When opportunities come your way, sometimes you need to take them, so I am doing two shows next week & then I will call it done for the year. Both shows are local, one will be at a pop up shop at Spencerville Pharmasave & the other is in Prescott for a Christmas show at the Leo Boivin Community Centre
Spencerville Pharmasave is hosting pop up shops once a week for local makers for several weeks until xmas. For more details check out their Facebook page. I will be setup from 11am – 3pm on Thursday December 2nd. Here is the post from last week for Rudie Jo who was the first pop up shop & the announcement for the maker this week, Knotty C’s Macrame.
After my pop up shop at at Spencerville Pharmasave on the Thursday (Dec 2nd 11am-3pm), a couple of days later I will be at my next event. The Prescott Holiday Market (part of the Prescott Farmers Market) at the Leo Boivin Centre.
Be sure to check out their Facebook page for updates & announcements for all the awesome local makers & producers that will be there . They also have an Instagram account too
Then, if you miss me at either of those locations, I will be back to online purchases, either through my website (where you are reading this now) or you can reach me via Facebook or my Instagram accounts.
I will be bringing a wide range of stock with me, Christmas stockings, aprons, hanging towels, oven mitts, bookmarks, bow ties, boxed bags, scrappie critters and much, much more. Anything that is on sale on my site, will still be on sale at both events too. Hope to see you at one of the events next week 🙂
Those who know me reasonably well, or have followed me on IG (Instagram) & to a lesser amount on FB (Facebook), no doubt already know that I like to mend items. I have been doing it for years, mostly for us, but every so often I will do so for others too. I particularly enjoy mending that isn’t trying to be entirely invisible too. When you mend something, you are adding to the story that it carries. Making that story more apparent to everyone who see’s it, is actually a lot of fun. Of course with mending, often comes increased lifespan, which is really important, especially if you are trying to live in a more sustainable way, as my family is.
What follows is a mending project that came about with a simple message & an image.
A couple of weeks back I received what was described as a CRIME SCENE pic. I recall laughing as I waited for the picture to upload via FB Messenger & then let out a gasp so audible, that my youngest came over to see what I was looking at. Crime Scene pic was definitely accurate.
The toy (a treasured possession of her son’s) was a cat, called Floppy, who had, had an unfortunately incident with a family pet, ironically a dog. I didn’t want to promise anything, but I said I would have a look & see what I could do.
I mentioned that I couldn’t match the fabrics exactly, but as I had made a set of memory scrappies for their family & still had the fabric available, I could perhaps use that to mend Floppy? At which point, I was offered some baby blankets & clothes that had been kept of her son’s, to incorporate if I could, instead, which was absolutely perfect.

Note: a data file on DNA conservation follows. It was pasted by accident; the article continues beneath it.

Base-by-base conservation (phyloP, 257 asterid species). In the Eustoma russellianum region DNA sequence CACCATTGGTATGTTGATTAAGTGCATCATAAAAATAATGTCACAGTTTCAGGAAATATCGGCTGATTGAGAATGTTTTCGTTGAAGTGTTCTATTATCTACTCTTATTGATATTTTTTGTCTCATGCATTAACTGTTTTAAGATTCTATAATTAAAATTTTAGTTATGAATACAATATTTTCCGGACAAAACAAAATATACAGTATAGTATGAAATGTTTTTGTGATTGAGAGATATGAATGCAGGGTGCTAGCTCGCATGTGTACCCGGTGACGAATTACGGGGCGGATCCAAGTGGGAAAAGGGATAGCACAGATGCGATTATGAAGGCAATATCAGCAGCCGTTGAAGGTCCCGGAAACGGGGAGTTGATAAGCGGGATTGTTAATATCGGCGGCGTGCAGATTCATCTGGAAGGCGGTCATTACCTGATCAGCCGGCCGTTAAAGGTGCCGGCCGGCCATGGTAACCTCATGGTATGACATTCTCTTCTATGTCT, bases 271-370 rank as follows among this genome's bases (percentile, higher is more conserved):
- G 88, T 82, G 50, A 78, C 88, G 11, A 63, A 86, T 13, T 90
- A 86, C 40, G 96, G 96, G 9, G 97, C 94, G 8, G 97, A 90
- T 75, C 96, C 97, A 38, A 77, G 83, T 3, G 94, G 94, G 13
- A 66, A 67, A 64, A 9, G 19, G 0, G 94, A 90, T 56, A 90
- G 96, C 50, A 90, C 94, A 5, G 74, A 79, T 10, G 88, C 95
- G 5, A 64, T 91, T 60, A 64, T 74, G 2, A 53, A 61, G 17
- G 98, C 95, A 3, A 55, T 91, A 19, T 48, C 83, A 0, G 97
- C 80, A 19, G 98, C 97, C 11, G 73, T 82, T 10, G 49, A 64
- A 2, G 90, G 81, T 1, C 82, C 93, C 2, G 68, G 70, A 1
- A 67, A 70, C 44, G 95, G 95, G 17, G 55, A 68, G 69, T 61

I lost count of the times that I took Floppy out of his little plastic bag to peruse the damage & build up the courage to mend him. A little boys treasured toy, was in my possession to fix. He had already been told that Floppy would be different, but his mum had told him that if anyone could do it, she thought that Miss Eva would be the one. So, clearly failure was not an option (hahaha). With each moment spent looking at him, confidence grew, as did a plan of action. One just had to just get over the initial shock.
I had been sent a picture of Floppy’s “brother” a rabbit, which helped greatly, because at least from that, I knew the general shape to aim for. I cut up a couple of the baby blankets given to me and set to creating a pattern. It took a bit of fiddling around, but once I felt that I had a big enough piece of fabric, I tacked it in place with some black thread & then used a quilting pen to outline where the edge of Floppy was in relation to the fabric. I would then use those markings to refer back to when the fabric was pulled out. That way I could trim the fabric a little more to create an actual pattern rather than have too much extra fabric tucked up inside. I chose black thread, because it would be easier to see, snip & remove.
Here are a couple of pictures of the tacking. I didn’t take any pictures of the piece that I inserted before it was sewn in either time, but this gives a bit of an idea of what I’m talking about.
As you can see in the pictures above, he was starting to look whole again. I carefully unpicked a section of the pattern, included a piece of fabric from a little top, cut out the shape required from the new piece to be inserted, ironed on some interfacing to give the fabric more stability (& hopefully increase lifespan) & sewed it all up by hand. This time, I did so with a matching thread colour, to the main colour of Floppy. The extra tears (from teeth) were simply sewn together with the matching thread. I didn’t cut flaps of “fur” only added fabric to Floppy where needed, to make him whole again.
I’m so happy that I was able to revive this little guy, he has a bit of extra character to him, which I really like. Mending Floppy has added to the story that he carries & I hope that his little owner loves him at least as much as he did before.
Here are few pictures of the end result. What do you think?
Recently, I was approached by Nurse J, to see if I could make her some scrub caps. We had connected last year, when I was making headbands for medical personnel & I made her a pile for CHEO to share with her colleagues. Now, with COVID patients being shipped around the province (Ontario), including adults going to CHEO, she was looking for some scrub caps to protect her hair.